DUBLIN'S city manager has lashed the country's heritage trust, accusing it of making serious slurs against his staff and grossly misrepresenting the facts about planning in the capital.
John Tierney has accused An Taisce of writing letters filled with "substantial inaccuracies, misrepresentations and unsubstantiated allegations" to the Environment Minister.
The city boss has made the statements in response to the setting up of a planning review by Green Minister John Gormley, who has asked city planners to go back over decisions made between 2005 and 2009.
Mr Gormley's review was prompted by complaints from An Taisce about the adjudication of certain planning cases.
An Taisce has raised concerns about 23 planning applications. It told the minister that the city council had shown disregard for its own development plan; that it contravened ministerial guidelines and that it acted improperly by encouraging landowners to submit proposals that were in breach of the plan.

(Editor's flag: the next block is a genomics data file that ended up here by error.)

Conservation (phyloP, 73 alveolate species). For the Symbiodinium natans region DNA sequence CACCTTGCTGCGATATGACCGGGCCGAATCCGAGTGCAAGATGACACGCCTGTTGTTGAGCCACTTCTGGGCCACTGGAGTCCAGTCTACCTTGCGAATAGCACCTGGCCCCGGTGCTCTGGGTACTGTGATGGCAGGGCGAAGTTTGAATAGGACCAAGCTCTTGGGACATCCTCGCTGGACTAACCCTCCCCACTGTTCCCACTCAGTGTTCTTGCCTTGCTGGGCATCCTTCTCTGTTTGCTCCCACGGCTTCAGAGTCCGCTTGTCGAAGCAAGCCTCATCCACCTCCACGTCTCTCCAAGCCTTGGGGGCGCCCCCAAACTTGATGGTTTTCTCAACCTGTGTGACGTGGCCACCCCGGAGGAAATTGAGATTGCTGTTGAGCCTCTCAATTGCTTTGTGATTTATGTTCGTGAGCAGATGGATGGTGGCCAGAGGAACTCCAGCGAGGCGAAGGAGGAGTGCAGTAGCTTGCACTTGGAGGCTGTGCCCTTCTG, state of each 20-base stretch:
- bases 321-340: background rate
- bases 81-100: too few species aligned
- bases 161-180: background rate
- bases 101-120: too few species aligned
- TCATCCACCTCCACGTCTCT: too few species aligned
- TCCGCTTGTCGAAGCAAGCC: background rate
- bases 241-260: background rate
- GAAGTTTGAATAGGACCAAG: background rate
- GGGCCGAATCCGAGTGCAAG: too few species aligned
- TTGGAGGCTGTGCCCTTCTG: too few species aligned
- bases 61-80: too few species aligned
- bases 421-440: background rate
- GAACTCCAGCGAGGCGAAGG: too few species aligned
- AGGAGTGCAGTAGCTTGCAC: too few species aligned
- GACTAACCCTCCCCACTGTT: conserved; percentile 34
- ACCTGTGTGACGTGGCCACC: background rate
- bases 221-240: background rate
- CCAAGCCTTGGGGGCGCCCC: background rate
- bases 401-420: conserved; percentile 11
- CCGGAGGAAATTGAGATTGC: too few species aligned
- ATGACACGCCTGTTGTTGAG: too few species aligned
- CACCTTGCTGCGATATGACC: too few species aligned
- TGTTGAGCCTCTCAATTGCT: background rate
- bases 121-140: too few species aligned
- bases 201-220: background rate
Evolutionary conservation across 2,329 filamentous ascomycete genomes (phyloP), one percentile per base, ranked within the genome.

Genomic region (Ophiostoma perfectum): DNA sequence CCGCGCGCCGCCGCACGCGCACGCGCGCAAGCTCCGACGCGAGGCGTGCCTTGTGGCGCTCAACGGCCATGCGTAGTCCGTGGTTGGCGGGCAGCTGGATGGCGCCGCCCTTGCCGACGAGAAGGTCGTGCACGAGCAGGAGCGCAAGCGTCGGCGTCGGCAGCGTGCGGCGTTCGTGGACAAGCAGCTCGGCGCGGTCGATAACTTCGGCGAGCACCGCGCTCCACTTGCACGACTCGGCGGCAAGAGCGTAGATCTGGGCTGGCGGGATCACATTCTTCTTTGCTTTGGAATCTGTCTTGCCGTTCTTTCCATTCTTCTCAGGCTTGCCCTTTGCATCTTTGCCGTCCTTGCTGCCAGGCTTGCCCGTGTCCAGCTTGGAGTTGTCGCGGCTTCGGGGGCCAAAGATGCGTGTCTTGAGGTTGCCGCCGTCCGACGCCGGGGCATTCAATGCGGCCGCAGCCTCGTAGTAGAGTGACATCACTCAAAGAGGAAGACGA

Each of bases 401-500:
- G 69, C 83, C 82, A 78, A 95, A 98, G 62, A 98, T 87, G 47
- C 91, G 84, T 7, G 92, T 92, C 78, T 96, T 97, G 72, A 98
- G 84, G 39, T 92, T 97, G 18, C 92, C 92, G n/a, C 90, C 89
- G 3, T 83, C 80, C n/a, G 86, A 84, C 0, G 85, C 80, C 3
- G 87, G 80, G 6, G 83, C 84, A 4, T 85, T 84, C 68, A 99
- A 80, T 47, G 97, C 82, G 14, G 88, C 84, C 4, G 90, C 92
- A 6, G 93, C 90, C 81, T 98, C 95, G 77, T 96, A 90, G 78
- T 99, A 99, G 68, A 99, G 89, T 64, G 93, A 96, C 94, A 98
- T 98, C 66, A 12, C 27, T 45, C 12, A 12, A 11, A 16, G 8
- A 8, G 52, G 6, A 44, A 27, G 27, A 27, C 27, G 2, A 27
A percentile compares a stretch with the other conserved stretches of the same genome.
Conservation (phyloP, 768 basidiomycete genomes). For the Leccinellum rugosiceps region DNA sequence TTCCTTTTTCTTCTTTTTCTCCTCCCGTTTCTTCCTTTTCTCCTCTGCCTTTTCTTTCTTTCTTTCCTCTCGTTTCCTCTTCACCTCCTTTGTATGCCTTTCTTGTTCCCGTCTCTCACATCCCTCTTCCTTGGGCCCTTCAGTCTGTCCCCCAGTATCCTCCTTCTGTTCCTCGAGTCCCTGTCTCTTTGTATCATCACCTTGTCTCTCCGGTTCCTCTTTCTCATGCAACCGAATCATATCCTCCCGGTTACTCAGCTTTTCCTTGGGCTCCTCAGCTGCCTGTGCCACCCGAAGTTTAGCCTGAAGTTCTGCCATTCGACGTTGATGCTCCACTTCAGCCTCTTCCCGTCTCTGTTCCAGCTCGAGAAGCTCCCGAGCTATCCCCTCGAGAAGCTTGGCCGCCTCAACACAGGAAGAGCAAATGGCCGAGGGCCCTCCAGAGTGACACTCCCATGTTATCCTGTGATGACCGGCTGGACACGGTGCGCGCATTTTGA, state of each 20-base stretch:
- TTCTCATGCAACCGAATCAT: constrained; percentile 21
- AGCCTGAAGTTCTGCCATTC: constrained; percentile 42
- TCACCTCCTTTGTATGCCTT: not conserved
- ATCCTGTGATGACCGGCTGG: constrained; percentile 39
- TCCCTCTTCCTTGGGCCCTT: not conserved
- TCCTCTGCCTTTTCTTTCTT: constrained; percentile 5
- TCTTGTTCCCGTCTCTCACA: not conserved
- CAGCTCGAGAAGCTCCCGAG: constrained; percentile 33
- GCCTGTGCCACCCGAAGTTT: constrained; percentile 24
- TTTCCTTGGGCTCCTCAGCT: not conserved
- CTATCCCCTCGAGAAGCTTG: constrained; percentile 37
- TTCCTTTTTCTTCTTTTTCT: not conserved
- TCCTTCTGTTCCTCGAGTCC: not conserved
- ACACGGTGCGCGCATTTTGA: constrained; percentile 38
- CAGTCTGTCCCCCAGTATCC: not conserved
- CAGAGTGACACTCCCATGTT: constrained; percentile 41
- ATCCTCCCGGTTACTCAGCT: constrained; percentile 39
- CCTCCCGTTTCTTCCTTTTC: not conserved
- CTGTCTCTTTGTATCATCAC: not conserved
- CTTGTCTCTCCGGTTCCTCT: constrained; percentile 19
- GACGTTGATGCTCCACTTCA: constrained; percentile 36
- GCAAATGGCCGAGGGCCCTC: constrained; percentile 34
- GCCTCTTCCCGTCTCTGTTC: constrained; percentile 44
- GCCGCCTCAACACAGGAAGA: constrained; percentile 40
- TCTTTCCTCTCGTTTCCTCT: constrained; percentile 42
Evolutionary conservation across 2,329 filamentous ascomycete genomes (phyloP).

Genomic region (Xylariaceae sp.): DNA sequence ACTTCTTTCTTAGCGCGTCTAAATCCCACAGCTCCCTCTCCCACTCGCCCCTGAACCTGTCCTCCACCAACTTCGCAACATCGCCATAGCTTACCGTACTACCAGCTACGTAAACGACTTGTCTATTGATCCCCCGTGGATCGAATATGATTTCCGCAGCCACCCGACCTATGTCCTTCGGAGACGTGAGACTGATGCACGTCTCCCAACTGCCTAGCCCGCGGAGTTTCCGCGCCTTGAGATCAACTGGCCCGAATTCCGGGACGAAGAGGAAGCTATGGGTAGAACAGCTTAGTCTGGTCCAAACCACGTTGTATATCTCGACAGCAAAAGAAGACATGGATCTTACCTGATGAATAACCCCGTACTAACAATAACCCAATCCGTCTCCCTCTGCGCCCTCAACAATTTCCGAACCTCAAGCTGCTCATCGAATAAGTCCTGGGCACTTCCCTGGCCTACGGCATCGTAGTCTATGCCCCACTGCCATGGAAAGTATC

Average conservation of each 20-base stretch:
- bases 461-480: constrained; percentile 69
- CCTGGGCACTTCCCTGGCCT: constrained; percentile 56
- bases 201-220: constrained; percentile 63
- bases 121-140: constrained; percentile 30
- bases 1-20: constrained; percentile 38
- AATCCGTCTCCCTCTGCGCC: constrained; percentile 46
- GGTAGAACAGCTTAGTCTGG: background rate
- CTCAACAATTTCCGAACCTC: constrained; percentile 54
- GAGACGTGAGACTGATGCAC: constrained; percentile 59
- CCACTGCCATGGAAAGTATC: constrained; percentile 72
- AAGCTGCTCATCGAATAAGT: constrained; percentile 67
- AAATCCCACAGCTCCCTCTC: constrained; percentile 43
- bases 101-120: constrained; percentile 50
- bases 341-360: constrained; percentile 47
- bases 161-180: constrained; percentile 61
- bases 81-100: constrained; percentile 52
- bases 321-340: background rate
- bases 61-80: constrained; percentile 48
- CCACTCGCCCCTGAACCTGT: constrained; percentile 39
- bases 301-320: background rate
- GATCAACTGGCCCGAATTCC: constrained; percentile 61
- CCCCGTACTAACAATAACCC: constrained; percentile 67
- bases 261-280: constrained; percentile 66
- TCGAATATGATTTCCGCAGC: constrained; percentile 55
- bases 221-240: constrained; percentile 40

However, Mr Tierney has strongly refuted all the allegations, insisting they are "a slur against the integrity and professionalism of public servants engaged in the difficult task of balancing competing and often conflicting interests in making decisions while ensuring that the requirements of the planning legislation are met". He adds that he considers "these slurs to be a very serious matter" and has called on the heritage body to withdraw them.
"As a prescribed body they have a responsibility to ensure that their observations are accurate and correct," he said.
The 23 cases cited by An Taisce were all subject to an appeal to An Bord Pleanala and in 15 occasions the council's decision was overturned.
However, the council says that this does not give a fair reflection of the over 18,000 planning applications it processed in the period covered.
The manager notes that 14pc of those applications were appealed to An Bord Pleanala and in 75pc of cases the bord upheld the council's decision.